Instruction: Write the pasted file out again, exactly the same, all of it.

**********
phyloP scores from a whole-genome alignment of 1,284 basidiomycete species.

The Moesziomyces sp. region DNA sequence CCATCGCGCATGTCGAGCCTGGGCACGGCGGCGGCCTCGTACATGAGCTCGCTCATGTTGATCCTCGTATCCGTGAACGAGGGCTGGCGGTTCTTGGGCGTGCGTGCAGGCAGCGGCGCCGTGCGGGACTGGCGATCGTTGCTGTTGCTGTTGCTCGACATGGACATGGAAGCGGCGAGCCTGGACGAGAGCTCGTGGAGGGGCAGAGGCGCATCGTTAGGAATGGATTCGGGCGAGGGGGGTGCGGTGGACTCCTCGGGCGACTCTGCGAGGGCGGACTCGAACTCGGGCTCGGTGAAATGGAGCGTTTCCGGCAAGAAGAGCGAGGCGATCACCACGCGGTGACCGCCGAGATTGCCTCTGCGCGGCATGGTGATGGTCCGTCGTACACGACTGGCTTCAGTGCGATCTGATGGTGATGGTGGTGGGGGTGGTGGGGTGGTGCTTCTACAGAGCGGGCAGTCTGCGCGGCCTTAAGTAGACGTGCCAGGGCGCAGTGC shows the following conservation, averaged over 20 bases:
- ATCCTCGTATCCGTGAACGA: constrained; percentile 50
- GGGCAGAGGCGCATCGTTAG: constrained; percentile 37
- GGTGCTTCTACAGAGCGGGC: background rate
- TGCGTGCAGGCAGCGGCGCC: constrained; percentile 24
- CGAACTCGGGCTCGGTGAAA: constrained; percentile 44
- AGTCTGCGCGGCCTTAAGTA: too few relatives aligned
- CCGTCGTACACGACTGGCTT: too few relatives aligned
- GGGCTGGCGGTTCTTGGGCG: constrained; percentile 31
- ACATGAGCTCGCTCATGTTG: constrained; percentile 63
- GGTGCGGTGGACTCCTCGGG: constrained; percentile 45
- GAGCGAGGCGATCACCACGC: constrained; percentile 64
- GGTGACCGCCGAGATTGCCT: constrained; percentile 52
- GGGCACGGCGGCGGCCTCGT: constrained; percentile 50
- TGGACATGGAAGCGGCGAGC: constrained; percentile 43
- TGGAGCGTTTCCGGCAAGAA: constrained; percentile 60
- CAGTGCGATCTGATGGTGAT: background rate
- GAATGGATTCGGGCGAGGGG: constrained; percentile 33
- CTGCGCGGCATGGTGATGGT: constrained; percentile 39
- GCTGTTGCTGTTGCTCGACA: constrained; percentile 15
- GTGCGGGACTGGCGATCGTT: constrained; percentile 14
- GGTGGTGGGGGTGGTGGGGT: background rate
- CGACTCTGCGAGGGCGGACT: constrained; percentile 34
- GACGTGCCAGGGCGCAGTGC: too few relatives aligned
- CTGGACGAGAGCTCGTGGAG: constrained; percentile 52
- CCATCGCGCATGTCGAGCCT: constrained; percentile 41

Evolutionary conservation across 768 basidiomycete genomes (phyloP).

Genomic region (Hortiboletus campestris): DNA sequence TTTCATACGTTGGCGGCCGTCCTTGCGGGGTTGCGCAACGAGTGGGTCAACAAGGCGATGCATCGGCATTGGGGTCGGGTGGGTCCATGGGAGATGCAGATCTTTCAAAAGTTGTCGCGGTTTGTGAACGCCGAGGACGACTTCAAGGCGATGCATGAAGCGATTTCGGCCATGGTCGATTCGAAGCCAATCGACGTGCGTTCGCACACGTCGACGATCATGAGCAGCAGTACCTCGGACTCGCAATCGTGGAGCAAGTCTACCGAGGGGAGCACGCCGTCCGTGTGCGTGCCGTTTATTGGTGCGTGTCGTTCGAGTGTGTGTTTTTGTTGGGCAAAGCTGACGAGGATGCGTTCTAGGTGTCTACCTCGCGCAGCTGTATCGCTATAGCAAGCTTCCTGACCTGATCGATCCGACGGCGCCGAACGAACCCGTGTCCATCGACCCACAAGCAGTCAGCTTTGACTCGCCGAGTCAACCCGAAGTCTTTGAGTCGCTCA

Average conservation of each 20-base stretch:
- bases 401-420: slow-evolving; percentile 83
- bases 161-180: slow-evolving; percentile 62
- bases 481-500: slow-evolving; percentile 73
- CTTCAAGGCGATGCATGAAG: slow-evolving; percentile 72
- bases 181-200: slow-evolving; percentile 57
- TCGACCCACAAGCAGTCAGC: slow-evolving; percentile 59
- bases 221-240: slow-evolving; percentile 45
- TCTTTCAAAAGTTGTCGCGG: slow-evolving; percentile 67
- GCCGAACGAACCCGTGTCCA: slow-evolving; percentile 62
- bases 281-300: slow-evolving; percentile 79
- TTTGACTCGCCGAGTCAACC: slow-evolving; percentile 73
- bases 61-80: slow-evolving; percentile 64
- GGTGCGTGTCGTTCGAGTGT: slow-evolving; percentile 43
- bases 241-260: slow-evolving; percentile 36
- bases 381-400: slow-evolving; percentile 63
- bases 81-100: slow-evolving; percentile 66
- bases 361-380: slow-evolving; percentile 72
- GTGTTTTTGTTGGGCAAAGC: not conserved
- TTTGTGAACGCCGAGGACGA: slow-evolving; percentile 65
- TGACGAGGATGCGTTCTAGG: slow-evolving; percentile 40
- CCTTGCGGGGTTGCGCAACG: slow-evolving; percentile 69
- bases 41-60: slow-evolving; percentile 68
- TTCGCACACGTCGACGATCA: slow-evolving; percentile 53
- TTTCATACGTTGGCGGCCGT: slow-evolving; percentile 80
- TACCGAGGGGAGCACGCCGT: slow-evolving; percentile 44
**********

phyloP scores from a whole-genome alignment of 1,284 basidiomycete species.

The Moesziomyces sp. region DNA sequence CCATCGCGCATGTCGAGCCTGGGCACGGCGGCGGCCTCGTACATGAGCTCGCTCATGTTGATCCTCGTATCCGTGAACGAGGGCTGGCGGTTCTTGGGCGTGCGTGCAGGCAGCGGCGCCGTGCGGGACTGGCGATCGTTGCTGTTGCTGTTGCTCGACATGGACATGGAAGCGGCGAGCCTGGACGAGAGCTCGTGGAGGGGCAGAGGCGCATCGTTAGGAATGGATTCGGGCGAGGGGGGTGCGGTGGACTCCTCGGGCGACTCTGCGAGGGCGGACTCGAACTCGGGCTCGGTGAAATGGAGCGTTTCCGGCAAGAAGAGCGAGGCGATCACCACGCGGTGACCGCCGAGATTGCCTCTGCGCGGCATGGTGATGGTCCGTCGTACACGACTGGCTTCAGTGCGATCTGATGGTGATGGTGGTGGGGGTGGTGGGGTGGTGCTTCTACAGAGCGGGCAGTCTGCGCGGCCTTAAGTAGACGTGCCAGGGCGCAGTGC shows the following conservation, averaged over 20 bases:
- ATCCTCGTATCCGTGAACGA: constrained; percentile 50
- GGGCAGAGGCGCATCGTTAG: constrained; percentile 37
- GGTGCTTCTACAGAGCGGGC: background rate
- TGCGTGCAGGCAGCGGCGCC: constrained; percentile 24
- CGAACTCGGGCTCGGTGAAA: constrained; percentile 44
- AGTCTGCGCGGCCTTAAGTA: too few relatives aligned
- CCGTCGTACACGACTGGCTT: too few relatives aligned
- GGGCTGGCGGTTCTTGGGCG: constrained; percentile 31
- ACATGAGCTCGCTCATGTTG: constrained; percentile 63
- GGTGCGGTGGACTCCTCGGG: constrained; percentile 45
- GAGCGAGGCGATCACCACGC: constrained; percentile 64
- GGTGACCGCCGAGATTGCCT: constrained; percentile 52
- GGGCACGGCGGCGGCCTCGT: constrained; percentile 50
- TGGACATGGAAGCGGCGAGC: constrained; percentile 43
- TGGAGCGTTTCCGGCAAGAA: constrained; percentile 60
- CAGTGCGATCTGATGGTGAT: background rate
- GAATGGATTCGGGCGAGGGG: constrained; percentile 33
- CTGCGCGGCATGGTGATGGT: constrained; percentile 39
- GCTGTTGCTGTTGCTCGACA: constrained; percentile 15
- GTGCGGGACTGGCGATCGTT: constrained; percentile 14
- GGTGGTGGGGGTGGTGGGGT: background rate
- CGACTCTGCGAGGGCGGACT: constrained; percentile 34
- GACGTGCCAGGGCGCAGTGC: too few relatives aligned
- CTGGACGAGAGCTCGTGGAG: constrained; percentile 52
- CCATCGCGCATGTCGAGCCT: constrained; percentile 41

Evolutionary conservation across 768 basidiomycete genomes (phyloP).

Genomic region (Hortiboletus campestris): DNA sequence TTTCATACGTTGGCGGCCGTCCTTGCGGGGTTGCGCAACGAGTGGGTCAACAAGGCGATGCATCGGCATTGGGGTCGGGTGGGTCCATGGGAGATGCAGATCTTTCAAAAGTTGTCGCGGTTTGTGAACGCCGAGGACGACTTCAAGGCGATGCATGAAGCGATTTCGGCCATGGTCGATTCGAAGCCAATCGACGTGCGTTCGCACACGTCGACGATCATGAGCAGCAGTACCTCGGACTCGCAATCGTGGAGCAAGTCTACCGAGGGGAGCACGCCGTCCGTGTGCGTGCCGTTTATTGGTGCGTGTCGTTCGAGTGTGTGTTTTTGTTGGGCAAAGCTGACGAGGATGCGTTCTAGGTGTCTACCTCGCGCAGCTGTATCGCTATAGCAAGCTTCCTGACCTGATCGATCCGACGGCGCCGAACGAACCCGTGTCCATCGACCCACAAGCAGTCAGCTTTGACTCGCCGAGTCAACCCGAAGTCTTTGAGTCGCTCA

Average conservation of each 20-base stretch:
- bases 401-420: slow-evolving; percentile 83
- bases 161-180: slow-evolving; percentile 62
- bases 481-500: slow-evolving; percentile 73
- CTTCAAGGCGATGCATGAAG: slow-evolving; percentile 72
- bases 181-200: slow-evolving; percentile 57
- TCGACCCACAAGCAGTCAGC: slow-evolving; percentile 59
- bases 221-240: slow-evolving; percentile 45
- TCTTTCAAAAGTTGTCGCGG: slow-evolving; percentile 67
- GCCGAACGAACCCGTGTCCA: slow-evolving; percentile 62
- bases 281-300: slow-evolving; percentile 79
- TTTGACTCGCCGAGTCAACC: slow-evolving; percentile 73
- bases 61-80: slow-evolving; percentile 64
- GGTGCGTGTCGTTCGAGTGT: slow-evolving; percentile 43
- bases 241-260: slow-evolving; percentile 36
- bases 381-400: slow-evolving; percentile 63
- bases 81-100: slow-evolving; percentile 66
- bases 361-380: slow-evolving; percentile 72
- GTGTTTTTGTTGGGCAAAGC: not conserved
- TTTGTGAACGCCGAGGACGA: slow-evolving; percentile 65
- TGACGAGGATGCGTTCTAGG: slow-evolving; percentile 40
- CCTTGCGGGGTTGCGCAACG: slow-evolving; percentile 69
- bases 41-60: slow-evolving; percentile 68
- TTCGCACACGTCGACGATCA: slow-evolving; percentile 53
- TTTCATACGTTGGCGGCCGT: slow-evolving; percentile 80
- TACCGAGGGGAGCACGCCGT: slow-evolving; percentile 44